Another significant change is the inclusion of espionage in the gameplay both in the campaign and free style mode. This feature allows you to train spies and send them in to scope out the resources and strength of enemy forces. Spies can only be countered by other spies, making it a good thing to have a few around even if you don't use them extensively on the offense. Proper use of spies is a great way to conserve resources and to be able to tailor your plan of attack based on the enemy's strengths and weaknesses, making strikes devastating that might have only been marginally effective without the additional information.

Perhaps one of my favorite things in Dark Avatar is the degree to which the gamer is put in control of pretty much every aspect of game play. Not just in building the civilization, micromanagement aspects are expected in a strategy game, but more specifically the design of the scenarios, enemies, planets, ships, and so forth. You can change and build just about everything to your specifications to play in the scenarios you like the most. Want more asteroids? Dial up the number. Want an enemy that’s a military kick butt but vulnerable to cute and fluffy bunnies? Sure…Well…okay the bunnies aren’t a specific feature, but you get the idea. Ship design is likewise nearly limitless as there are core ships and then an open feature for building your own both in look and feel and in abilities.

Other new features not to be overlooked are the new special abilities of each race and the galaxy wide events. The super powers help the really differentiate the races one from the other, and galaxy wide events can include things such as space plague or natural disasters that add a new hook to the game just when you’re getting into the strategy grove. All of this encourages you to be quick on your feet to adjust and take advantage of what each new situation holds.

The graphics for Dark Avatar are an improvement on Dread Lords, though there are still places where things get a bit pixely when looked at in close view and with everything dialed up to full spectrum I had a few minor moments of graphical glitch. The ship to ship battles also felt a bit understated as compared to the rest of the game graphics. The soundtrack was good, if a bit repetitive, so I found myself turning it down so I could focus on the game. There wasn’t really much added to the experience by the music, but it didn’t feel out of place either.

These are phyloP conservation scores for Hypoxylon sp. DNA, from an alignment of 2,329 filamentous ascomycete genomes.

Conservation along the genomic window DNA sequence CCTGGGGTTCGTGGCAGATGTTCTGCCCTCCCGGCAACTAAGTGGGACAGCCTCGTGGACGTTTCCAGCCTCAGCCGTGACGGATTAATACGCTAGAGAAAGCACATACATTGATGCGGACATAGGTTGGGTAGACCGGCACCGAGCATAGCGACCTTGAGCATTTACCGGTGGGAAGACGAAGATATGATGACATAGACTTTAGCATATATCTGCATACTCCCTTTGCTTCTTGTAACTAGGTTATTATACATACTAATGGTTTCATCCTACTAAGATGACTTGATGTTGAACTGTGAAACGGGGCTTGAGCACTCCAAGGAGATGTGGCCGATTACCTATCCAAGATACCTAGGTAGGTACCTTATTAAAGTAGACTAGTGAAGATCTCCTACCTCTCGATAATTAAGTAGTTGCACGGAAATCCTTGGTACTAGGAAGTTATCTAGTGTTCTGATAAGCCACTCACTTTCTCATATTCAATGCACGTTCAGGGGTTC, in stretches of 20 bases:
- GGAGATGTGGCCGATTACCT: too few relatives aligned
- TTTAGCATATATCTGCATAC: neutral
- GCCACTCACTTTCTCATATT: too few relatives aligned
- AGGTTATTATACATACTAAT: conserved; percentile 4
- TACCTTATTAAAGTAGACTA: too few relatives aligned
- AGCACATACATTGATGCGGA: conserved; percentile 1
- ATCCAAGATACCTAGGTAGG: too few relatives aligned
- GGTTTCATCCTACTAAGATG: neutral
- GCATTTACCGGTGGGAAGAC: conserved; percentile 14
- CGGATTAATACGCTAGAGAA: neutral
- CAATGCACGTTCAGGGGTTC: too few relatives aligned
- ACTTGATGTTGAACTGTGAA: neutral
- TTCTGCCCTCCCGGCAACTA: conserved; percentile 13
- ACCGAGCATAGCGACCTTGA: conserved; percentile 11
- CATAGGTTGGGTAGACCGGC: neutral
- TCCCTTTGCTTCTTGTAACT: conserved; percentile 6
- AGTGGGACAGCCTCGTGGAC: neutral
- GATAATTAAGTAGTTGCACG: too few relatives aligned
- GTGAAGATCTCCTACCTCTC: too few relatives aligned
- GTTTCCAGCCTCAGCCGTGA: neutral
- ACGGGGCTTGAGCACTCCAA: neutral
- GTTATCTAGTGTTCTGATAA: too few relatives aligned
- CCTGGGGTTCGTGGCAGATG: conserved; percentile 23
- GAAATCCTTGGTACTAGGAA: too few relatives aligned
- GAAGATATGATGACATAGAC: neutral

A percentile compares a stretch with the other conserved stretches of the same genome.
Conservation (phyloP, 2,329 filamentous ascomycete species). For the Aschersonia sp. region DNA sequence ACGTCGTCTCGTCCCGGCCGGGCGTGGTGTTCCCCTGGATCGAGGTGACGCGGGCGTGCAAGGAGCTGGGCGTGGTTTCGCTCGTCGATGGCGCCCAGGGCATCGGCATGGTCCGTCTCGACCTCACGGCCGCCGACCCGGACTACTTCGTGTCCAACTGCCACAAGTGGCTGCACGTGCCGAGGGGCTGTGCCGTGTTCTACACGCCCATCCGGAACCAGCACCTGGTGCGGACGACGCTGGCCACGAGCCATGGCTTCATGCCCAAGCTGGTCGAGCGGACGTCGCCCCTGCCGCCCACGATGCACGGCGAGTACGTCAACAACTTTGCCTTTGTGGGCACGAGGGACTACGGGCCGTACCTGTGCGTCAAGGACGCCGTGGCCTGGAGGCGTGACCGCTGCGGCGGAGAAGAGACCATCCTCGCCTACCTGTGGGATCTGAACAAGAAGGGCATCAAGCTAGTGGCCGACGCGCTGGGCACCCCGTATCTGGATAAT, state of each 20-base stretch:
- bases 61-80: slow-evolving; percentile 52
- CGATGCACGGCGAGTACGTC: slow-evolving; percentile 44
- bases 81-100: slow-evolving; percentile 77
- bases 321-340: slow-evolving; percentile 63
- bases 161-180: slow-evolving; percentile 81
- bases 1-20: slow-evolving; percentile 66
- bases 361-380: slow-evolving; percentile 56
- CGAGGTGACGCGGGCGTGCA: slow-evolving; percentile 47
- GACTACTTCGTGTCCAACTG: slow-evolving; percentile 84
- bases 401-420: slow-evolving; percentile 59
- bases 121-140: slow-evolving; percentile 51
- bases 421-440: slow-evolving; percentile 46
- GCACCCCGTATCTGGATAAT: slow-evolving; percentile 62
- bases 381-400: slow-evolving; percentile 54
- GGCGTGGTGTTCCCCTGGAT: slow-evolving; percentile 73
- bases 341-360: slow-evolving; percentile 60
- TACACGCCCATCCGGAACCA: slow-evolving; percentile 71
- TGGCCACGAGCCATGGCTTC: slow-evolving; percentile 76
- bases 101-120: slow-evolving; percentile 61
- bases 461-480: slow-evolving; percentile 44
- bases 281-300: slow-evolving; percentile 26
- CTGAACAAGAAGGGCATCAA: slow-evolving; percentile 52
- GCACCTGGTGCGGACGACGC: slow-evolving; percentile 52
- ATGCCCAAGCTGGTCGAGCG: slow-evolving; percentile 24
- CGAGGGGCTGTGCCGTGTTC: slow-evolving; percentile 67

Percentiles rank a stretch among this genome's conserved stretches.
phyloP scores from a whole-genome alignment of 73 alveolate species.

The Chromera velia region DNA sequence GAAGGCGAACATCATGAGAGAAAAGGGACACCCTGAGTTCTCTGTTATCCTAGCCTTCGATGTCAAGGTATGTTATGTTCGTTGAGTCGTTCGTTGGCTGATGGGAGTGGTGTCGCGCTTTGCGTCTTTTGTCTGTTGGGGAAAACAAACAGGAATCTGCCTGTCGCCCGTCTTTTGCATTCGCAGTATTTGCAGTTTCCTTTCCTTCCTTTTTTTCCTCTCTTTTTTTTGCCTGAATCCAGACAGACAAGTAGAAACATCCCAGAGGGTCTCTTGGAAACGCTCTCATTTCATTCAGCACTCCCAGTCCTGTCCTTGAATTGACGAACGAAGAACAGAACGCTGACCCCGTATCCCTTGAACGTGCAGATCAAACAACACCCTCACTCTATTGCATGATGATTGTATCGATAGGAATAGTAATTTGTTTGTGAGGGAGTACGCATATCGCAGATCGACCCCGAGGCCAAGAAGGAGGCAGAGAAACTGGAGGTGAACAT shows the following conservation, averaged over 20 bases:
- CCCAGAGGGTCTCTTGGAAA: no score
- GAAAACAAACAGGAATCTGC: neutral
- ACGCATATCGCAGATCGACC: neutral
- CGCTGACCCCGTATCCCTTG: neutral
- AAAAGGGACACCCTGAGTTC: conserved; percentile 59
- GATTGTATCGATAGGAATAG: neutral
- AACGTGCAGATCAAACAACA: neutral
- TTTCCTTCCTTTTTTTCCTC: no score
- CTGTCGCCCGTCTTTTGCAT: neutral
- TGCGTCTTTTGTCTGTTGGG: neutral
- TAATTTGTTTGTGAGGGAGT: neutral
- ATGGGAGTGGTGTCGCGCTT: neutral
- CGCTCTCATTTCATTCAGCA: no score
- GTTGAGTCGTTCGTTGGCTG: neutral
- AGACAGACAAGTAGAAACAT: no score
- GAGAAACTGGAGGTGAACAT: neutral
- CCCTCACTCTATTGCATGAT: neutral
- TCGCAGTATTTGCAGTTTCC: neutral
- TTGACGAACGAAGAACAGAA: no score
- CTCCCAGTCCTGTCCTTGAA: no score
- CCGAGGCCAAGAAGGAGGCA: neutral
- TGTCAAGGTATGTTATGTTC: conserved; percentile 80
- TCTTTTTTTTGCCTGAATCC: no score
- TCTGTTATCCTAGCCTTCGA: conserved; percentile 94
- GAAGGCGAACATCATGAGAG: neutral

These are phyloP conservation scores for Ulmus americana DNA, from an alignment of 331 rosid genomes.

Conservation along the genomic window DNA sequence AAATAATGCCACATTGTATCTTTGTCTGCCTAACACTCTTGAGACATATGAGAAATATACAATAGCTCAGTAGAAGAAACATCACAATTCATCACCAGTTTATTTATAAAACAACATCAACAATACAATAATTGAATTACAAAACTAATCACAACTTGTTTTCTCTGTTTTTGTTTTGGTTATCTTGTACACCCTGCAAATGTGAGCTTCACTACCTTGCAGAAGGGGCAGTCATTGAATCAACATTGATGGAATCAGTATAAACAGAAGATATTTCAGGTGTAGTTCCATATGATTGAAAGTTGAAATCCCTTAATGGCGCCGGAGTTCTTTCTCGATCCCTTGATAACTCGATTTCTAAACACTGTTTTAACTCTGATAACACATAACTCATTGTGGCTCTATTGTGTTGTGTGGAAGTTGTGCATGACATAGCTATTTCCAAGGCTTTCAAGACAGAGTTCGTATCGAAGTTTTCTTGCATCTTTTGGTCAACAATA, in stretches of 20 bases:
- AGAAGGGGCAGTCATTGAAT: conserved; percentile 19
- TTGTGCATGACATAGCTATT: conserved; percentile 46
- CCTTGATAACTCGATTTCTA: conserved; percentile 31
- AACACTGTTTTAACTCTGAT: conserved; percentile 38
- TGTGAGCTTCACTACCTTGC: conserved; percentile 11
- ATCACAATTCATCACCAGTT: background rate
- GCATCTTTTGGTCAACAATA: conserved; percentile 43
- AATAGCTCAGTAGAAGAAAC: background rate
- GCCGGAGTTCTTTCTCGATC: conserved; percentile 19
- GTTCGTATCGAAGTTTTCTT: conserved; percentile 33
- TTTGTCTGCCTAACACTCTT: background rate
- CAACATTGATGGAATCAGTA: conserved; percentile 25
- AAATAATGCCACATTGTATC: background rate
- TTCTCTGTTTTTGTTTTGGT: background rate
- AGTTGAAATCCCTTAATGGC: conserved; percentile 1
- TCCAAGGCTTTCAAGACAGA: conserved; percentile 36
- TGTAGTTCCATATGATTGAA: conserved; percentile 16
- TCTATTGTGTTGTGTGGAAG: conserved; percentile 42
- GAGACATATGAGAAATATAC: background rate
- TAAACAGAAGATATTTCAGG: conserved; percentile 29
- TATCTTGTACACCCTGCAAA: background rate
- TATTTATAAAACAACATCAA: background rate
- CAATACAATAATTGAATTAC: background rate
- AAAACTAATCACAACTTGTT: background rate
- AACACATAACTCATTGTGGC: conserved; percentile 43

The technical tree is much better in Dark Avatar, though it still felt clunky in some places and figuring out which paths lead to the right improvements for what I was trying to do wasn’t always intuitive and I lost a lot of time building technologies that looked right but actually weren’t. This is, however, a fairly minor complaint compared to the general smoothness of the game play and enjoyment over all.

I’m glad someone is pleased to meet me
Special Ability: Super Organizer – Anal retentive Altarians

If you’re a fan of Dread Lords, then this expansion should absolutely be on your list to pick up as soon as possible. Go download it, I’ll wait… And if you’re just looking into strategy games in general it’s well worth getting the gold package which includes both Dread Lords and Dark Avatar. Hours of very satisfying game play to be had. Now you’ll have to excuse me. My miners are rioting.

Top Game Moment:
Getting through the first mission on an above normal gameplay level and NOT having half of my fleet blown up before the rest could even get to the battlefield.

<a href="">Game Advertising Online</a> ad requires flash player.